One of the oldest habits has always been reading before bed. Whether it is a novel, a magazine or a collection of poems, lovers of reading have taken advantage of those last minutes of the day to relax and enjoy a book. And while some help them fall asleep and the book even falls out of their hands, others more passionate find it difficult to detach from the pages and may be surprised by the dawn reading. But for a while now, that habit has changed a bit. With the arrival of laptops, smartphones, tablets and ereaders, we now have at our fingertips, and wherever we are, entire e-book libraries, and also magazines and newspapers from around the world. And automatically many readers have adapted their habit to take a reading… electronic.
However, even though the texts and the enjoyment are the same, the effects that reading on one of those illuminated screen devices causes in our body are not the same. A study published in the journal PNAS (Records of the National Academy of Sciences of the United States) concluded that reading before sleep from screens that emit light negatively affects sleep, the circadian cycle and even lucidity and alertness. the next morning. A survey of 1,508 Americans revealed that 90% of the people in this country use an electronic device in the period of one hour before sleeping, at least several times a week. So many of us would want to consider the key results of the PNAS study. Or where are you reading this note?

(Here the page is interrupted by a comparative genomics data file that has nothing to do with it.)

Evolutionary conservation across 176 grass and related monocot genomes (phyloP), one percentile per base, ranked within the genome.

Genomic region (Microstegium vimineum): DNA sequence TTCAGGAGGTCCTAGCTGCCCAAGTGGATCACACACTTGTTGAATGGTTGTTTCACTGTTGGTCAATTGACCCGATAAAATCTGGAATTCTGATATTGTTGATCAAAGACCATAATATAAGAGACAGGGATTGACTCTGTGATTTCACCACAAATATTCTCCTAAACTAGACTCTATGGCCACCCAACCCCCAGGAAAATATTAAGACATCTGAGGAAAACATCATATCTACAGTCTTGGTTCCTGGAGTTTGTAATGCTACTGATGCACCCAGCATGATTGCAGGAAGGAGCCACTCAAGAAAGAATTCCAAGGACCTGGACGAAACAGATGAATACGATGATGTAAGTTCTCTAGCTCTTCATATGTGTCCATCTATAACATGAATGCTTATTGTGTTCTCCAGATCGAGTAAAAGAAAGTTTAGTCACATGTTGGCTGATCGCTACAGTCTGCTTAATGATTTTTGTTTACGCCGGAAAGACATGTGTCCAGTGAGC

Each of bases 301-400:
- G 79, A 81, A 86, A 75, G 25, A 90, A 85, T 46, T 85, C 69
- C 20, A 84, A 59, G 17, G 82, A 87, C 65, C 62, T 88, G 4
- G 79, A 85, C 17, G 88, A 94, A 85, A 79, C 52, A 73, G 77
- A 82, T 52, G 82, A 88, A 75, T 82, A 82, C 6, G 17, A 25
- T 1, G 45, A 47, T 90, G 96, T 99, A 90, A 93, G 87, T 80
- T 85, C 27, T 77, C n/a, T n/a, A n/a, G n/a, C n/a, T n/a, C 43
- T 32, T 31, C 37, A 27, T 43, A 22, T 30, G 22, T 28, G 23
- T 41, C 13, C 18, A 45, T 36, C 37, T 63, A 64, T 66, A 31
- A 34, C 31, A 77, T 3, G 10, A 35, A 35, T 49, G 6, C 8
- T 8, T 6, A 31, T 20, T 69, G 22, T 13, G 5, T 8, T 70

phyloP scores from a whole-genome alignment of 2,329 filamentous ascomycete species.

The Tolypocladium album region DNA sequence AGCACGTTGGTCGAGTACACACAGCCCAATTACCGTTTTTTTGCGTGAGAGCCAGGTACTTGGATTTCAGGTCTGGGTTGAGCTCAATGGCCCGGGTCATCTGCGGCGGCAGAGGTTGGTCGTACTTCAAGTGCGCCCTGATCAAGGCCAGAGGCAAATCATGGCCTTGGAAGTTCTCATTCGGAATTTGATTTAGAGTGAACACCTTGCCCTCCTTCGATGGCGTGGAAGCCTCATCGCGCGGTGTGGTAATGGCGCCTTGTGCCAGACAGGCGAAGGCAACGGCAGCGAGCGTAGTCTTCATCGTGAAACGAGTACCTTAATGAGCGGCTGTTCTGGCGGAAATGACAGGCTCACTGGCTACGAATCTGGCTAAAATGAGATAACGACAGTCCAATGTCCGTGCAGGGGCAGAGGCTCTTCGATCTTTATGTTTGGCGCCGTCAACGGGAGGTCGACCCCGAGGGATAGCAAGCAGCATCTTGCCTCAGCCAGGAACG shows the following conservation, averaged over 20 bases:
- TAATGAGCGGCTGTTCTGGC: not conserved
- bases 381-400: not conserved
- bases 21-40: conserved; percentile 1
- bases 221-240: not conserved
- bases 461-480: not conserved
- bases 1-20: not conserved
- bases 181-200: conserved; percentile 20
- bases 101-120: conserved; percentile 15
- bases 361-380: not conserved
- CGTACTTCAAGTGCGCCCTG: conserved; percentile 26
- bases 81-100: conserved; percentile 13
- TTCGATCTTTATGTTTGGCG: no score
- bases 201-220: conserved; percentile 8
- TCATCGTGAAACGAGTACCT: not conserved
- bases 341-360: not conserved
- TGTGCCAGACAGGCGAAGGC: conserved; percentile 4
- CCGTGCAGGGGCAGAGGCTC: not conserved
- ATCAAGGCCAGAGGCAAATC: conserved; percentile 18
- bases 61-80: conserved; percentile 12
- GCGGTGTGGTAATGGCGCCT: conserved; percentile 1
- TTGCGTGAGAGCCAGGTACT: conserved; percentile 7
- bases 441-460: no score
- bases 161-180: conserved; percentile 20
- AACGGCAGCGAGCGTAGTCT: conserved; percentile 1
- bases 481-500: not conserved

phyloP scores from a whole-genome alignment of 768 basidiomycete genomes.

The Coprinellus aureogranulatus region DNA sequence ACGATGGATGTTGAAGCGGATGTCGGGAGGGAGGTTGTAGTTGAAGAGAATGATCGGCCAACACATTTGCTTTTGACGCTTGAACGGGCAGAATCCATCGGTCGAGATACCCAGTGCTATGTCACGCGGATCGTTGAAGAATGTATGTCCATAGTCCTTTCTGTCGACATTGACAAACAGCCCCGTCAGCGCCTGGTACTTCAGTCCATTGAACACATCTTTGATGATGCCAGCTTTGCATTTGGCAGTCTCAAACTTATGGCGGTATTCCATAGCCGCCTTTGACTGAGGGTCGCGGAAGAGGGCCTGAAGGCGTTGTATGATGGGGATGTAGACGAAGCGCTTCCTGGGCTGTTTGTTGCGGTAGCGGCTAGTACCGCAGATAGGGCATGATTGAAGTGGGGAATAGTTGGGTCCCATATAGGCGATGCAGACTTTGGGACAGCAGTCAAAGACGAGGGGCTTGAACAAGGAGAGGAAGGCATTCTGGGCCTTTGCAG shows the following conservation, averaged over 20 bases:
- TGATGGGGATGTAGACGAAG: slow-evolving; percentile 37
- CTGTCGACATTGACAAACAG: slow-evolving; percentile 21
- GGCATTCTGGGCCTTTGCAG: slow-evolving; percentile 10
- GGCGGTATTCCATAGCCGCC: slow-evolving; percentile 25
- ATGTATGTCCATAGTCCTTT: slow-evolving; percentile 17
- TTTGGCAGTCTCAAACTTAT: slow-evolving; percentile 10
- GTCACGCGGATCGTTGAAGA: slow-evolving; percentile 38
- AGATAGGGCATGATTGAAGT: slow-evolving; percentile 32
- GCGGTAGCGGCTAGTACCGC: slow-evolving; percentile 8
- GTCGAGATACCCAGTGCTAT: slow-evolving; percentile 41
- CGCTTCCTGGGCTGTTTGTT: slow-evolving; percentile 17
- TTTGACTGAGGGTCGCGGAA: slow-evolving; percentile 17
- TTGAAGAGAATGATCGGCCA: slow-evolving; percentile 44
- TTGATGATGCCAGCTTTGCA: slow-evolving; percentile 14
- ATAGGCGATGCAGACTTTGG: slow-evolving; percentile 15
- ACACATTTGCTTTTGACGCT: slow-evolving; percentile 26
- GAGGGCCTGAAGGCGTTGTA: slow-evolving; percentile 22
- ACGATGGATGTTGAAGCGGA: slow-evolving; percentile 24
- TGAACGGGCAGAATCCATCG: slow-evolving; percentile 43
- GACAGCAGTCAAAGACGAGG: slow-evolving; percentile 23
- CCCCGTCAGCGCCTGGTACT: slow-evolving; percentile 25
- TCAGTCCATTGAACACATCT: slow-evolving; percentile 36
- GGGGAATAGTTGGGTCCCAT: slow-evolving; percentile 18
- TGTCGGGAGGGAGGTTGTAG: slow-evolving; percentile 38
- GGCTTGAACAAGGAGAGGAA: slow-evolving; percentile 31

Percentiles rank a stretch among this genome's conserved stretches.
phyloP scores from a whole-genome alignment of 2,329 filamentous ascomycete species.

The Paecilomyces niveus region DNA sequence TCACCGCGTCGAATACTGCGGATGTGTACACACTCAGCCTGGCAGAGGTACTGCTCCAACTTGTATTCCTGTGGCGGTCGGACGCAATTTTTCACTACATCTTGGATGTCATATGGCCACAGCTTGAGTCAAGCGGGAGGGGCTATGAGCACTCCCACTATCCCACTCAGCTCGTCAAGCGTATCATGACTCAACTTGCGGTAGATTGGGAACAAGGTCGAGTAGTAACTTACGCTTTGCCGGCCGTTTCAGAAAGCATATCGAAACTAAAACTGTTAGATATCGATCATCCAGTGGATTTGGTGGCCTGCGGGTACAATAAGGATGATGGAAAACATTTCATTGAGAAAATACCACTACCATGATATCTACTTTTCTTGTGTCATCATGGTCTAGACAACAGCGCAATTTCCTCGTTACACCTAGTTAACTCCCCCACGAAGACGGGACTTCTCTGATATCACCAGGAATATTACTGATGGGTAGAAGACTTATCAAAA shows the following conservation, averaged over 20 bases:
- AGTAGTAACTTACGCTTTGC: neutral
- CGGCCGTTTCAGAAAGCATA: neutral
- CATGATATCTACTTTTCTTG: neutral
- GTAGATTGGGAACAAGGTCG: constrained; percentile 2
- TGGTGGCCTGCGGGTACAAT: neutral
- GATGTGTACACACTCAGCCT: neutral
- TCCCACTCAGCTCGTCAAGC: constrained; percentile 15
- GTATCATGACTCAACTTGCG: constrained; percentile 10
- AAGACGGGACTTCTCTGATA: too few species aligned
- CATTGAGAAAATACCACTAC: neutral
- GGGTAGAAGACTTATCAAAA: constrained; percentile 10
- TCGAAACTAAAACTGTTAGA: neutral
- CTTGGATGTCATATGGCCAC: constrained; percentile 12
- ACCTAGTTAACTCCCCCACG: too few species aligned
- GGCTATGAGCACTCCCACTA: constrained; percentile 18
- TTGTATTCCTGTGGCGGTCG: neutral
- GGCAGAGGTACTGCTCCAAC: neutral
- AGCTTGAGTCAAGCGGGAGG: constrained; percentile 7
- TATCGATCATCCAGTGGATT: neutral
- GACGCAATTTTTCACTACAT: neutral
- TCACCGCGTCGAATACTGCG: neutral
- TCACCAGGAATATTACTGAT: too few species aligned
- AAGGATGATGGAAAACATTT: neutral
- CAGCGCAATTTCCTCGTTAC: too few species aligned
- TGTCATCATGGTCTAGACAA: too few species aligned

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People who read from electronic screens before bedtime:
They produce 55% less melatonin, a hormone directly related to the circadian rhythm and known as the sleep hormone. This hormone is also known to prevent the growth of cancer cells.
- After turning off the lights and electronics, it takes them 10 more minutes to fall asleep.
- When they fall asleep, they have less rapid eye movement (MOR) sleep at night.
- The next morning they feel sleepier and take longer to wake up.
- At bedtime the following night, their cycles are delayed by more than 90 minutes; that is, they feel tired later on having been exposed to the light of the screen the night before.
Experts agree that the ideal would be not to use a light-emitting screen hours before bedtime, but if you have no choice but to read on a tablet, phone or computer before going to bed, you can use a filter that block blue light. Have we already told you that reading books printed on paper does not have these effects on our body? Choose the right time to use the screens to protect your health and sleep better.